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It's a Didgeridoo Christmas day for space station crew

Extract from, on 1 January 2003


Christmas away from family is often hard. But Silverton native Don Pettit and his crew mates had fun aboard the International Space Station.

NASA's psychological support team arranged for holiday decorations and presents for the crew to enjoy. The crew had Christmas day off other than daily maintenance tasks. A Christmas tree flag was hung on a wall and commander Ken Bowersox noted that a bow placed over a hatch had earned them the "best decorated space station award." Each of the crew had a private conversation with their families and were able to watch as their families opened presents via a system similar to internet video.

Pettit told his wife Michelle that he had finished making his Christmas present for her. But she's going to have to wait a bit to get it. The next time a spacecraft will return from the space station will be the STS-114 shuttle in March, Pettit's ride home. This isn't the first time Pettit's made a present for her. She said that he handmade her wedding ring - out of gold he panned and silver which he recovered from used photographic film. She notes it's quite beautiful and she's wondering what he's made in space.

In addition, the crew talked to NASA boss Sean O'Keefe. O'Keefe mentioned that he had talked with Bowersox and Pettit's wives earlier in the day and Pettit asked, "Were the kids (2 year old twins) screaming in the background when you were talking to Micki?" and O'Keefe replied "Both kids were taking a nap."

On Christmas Eve Bowersox said "We've done some decorating. We'll make some Christmas cookies tonight. Who knows what Santa may have left in the morning?"

On Christmas morning Bowersox radioed to mission control "When we woke up this morning we noticed that the three little stockings we had hung under our tree were full. We think the psyche support group must have given Santa Claus our address.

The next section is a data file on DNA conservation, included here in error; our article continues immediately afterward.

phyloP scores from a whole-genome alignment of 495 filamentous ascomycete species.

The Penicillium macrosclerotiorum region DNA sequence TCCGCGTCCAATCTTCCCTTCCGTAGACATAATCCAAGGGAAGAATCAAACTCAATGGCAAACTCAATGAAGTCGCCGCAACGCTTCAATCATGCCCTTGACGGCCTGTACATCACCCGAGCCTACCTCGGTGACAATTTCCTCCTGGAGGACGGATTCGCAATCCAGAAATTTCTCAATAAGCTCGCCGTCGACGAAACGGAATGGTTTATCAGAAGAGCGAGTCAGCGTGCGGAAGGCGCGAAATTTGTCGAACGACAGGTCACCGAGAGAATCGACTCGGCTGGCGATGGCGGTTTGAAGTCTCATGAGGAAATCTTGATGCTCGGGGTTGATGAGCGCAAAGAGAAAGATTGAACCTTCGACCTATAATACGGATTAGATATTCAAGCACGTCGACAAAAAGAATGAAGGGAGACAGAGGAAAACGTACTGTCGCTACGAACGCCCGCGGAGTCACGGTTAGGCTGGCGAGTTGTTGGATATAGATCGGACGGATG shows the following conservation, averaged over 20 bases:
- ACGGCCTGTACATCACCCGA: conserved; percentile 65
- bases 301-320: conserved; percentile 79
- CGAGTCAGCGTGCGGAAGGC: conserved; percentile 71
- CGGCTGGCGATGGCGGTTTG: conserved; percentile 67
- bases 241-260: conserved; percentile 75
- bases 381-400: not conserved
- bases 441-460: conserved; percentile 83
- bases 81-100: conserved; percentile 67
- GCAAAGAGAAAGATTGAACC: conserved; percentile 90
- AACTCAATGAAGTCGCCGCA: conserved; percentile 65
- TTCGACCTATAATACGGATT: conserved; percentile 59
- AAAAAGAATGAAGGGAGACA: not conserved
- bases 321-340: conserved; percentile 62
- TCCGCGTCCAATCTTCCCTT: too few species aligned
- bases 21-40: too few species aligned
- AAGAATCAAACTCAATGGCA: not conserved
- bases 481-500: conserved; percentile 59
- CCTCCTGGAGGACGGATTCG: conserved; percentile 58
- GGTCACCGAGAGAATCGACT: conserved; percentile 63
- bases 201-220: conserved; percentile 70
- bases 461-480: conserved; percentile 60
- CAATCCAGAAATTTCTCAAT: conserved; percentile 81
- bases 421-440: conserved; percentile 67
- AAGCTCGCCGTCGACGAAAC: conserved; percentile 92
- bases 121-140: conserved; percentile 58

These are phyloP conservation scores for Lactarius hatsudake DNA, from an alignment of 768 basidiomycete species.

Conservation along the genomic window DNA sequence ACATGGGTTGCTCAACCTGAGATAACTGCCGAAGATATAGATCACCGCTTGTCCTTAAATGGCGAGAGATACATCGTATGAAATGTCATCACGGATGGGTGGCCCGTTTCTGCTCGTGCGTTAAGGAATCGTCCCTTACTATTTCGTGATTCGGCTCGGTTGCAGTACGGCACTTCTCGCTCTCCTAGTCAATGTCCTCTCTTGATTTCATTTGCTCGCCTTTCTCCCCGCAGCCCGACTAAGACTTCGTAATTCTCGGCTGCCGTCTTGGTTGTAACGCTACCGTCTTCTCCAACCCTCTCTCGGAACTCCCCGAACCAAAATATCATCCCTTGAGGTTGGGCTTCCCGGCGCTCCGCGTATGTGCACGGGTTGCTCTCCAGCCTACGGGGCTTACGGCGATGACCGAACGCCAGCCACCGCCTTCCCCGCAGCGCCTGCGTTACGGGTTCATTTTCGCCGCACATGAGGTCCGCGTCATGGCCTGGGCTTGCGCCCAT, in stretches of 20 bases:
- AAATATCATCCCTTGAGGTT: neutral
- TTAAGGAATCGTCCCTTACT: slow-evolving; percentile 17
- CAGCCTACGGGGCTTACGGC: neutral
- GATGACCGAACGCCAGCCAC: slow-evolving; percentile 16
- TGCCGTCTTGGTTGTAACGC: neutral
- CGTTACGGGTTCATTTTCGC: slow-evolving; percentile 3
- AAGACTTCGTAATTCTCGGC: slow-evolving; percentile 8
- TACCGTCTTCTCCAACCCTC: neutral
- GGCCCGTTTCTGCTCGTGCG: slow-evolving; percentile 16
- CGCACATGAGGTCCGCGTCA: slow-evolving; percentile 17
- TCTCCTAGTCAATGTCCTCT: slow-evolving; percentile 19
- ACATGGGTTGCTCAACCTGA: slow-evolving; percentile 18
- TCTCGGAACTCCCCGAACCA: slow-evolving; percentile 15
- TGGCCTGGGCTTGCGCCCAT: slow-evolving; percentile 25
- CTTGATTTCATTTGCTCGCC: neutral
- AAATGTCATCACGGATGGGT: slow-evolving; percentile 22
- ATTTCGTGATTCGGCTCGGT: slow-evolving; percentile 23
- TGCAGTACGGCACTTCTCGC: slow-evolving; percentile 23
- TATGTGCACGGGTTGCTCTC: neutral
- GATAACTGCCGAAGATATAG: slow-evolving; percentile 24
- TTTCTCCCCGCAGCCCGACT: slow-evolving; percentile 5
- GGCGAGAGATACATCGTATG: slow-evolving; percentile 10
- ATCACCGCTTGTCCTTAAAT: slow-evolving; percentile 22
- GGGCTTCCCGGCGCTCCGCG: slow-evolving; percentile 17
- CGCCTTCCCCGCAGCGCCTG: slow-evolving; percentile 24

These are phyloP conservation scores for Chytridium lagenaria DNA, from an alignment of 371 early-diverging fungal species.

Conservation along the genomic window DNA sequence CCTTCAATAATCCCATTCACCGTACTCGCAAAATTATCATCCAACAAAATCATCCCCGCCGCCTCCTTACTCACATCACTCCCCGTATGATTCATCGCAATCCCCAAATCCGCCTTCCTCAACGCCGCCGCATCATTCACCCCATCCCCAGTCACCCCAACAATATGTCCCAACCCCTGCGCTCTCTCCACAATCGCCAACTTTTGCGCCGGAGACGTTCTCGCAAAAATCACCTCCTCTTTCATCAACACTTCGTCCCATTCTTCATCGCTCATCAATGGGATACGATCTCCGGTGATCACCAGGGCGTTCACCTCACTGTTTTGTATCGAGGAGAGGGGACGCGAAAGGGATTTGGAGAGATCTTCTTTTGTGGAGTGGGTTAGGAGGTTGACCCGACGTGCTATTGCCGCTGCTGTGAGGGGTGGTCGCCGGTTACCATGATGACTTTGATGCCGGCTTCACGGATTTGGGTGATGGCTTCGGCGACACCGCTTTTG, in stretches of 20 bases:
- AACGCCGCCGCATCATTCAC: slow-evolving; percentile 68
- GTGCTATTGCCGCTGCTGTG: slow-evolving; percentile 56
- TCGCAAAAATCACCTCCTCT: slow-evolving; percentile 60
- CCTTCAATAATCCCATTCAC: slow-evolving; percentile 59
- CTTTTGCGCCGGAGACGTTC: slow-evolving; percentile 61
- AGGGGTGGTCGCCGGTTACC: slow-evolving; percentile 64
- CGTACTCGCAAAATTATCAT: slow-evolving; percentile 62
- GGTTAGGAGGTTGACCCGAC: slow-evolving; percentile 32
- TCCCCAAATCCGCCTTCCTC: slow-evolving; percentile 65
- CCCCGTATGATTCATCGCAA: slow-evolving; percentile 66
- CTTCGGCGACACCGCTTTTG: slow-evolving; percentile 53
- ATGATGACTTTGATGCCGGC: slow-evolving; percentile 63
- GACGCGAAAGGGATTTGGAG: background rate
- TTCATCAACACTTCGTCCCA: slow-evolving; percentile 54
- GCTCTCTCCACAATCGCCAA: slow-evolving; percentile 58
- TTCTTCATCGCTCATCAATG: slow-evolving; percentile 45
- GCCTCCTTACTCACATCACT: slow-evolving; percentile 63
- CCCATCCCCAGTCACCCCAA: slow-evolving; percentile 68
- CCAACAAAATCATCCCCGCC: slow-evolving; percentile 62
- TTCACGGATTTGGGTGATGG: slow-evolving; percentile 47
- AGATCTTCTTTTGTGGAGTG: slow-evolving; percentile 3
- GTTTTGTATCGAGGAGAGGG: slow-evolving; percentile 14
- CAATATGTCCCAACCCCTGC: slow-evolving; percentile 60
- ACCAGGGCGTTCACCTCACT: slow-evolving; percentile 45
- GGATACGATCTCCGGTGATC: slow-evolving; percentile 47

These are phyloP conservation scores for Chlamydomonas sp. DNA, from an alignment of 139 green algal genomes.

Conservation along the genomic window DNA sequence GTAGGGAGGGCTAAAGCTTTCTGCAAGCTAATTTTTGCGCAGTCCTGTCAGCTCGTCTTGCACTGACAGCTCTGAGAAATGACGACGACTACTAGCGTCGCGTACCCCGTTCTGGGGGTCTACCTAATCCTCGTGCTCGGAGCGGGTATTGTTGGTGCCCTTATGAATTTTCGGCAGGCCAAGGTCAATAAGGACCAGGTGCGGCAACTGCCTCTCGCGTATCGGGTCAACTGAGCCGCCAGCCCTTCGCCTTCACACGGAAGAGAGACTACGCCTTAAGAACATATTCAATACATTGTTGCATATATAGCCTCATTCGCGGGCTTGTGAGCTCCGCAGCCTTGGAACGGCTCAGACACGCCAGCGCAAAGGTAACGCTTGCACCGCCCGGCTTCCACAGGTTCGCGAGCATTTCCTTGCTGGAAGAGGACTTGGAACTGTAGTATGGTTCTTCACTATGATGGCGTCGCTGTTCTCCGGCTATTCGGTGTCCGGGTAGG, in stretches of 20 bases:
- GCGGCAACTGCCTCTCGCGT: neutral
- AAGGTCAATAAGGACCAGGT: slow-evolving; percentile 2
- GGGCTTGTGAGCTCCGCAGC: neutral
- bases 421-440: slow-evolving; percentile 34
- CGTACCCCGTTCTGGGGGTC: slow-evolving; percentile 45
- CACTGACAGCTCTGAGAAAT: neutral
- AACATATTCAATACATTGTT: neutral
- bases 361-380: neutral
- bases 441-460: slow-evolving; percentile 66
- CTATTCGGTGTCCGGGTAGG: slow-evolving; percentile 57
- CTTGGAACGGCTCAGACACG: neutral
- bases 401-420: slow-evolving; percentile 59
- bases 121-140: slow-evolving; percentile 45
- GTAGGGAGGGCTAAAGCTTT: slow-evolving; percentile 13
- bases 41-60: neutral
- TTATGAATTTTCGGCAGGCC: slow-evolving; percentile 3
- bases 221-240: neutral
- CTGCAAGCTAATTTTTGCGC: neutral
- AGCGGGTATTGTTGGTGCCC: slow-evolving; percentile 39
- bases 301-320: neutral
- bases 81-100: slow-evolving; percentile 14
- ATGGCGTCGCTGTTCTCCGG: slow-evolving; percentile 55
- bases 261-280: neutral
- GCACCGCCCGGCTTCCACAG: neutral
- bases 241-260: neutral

I don't know how he got in - maybe through those air ducts."

He added "We know there must be some really good things inside - maybe a lump of coal for me."

Pettit, a nuclear physicist, said he was hoping for a lump of uranium.

Pettit had brought into space an unusual musical instrument - a Didgeridoo, an aboriginal Australian wind instrument. Pettit played the Didgeridoo while Bowersox sang "Rudolph the Red-Nosed Reindeer" - undoubtedly the very first time "Rudolph the Red-Nosed Reindeer" was played on a Didgeridoo in space - or possibly anywhere.

Capcom Karen Nyberg replied "That was awesome - thank you very much. We're rolling down here." Nyberg told the crew that she had brought in snicker-doodles, Hershey kiss cookies, and some brownies and Bowersox replied, "We're dying for snicker-doodles up here." Nyberg promised the crew that she'd have a bunch for them when they return to Earth.

Nyberg asked "Have you seen Santa Claus yet? He hadn't come to my house this morning and I'm a little worried." and Bowersox scolded "You've been a bad girl!" Nyberg said she didn't even get a lump of coal in her stocking so she was pretty certain that her house was just missed. Bowersox said "We saw Santa over Australia last night and we saw a few flashes over Africa." and Nyberg asked "If you see him, let him know he hasn't been to my house yet and I need some presents under my tree."

"We'll try to send him a signal by Didgeridoo code when we're up near the North Pole," Pettit replied.

One of Bowersox's presents was a harmonica so he and Pettit entertained mission control's afternoon shift with a harmonica and Didgeridoo duet of "Jingle Bells."

Pettit noted, "This is certainly a Christmas to remember – it couldn't be better. We're having the time of our lives. I get to work sunup to sundown and sunup to sundown 16 times a day."

For Christmas dinner Pettit was "looking forward to a nice bag of turkey, followed by a bag of stuffing, and maybe a bag of apricot cobbler."

By Philip Chien


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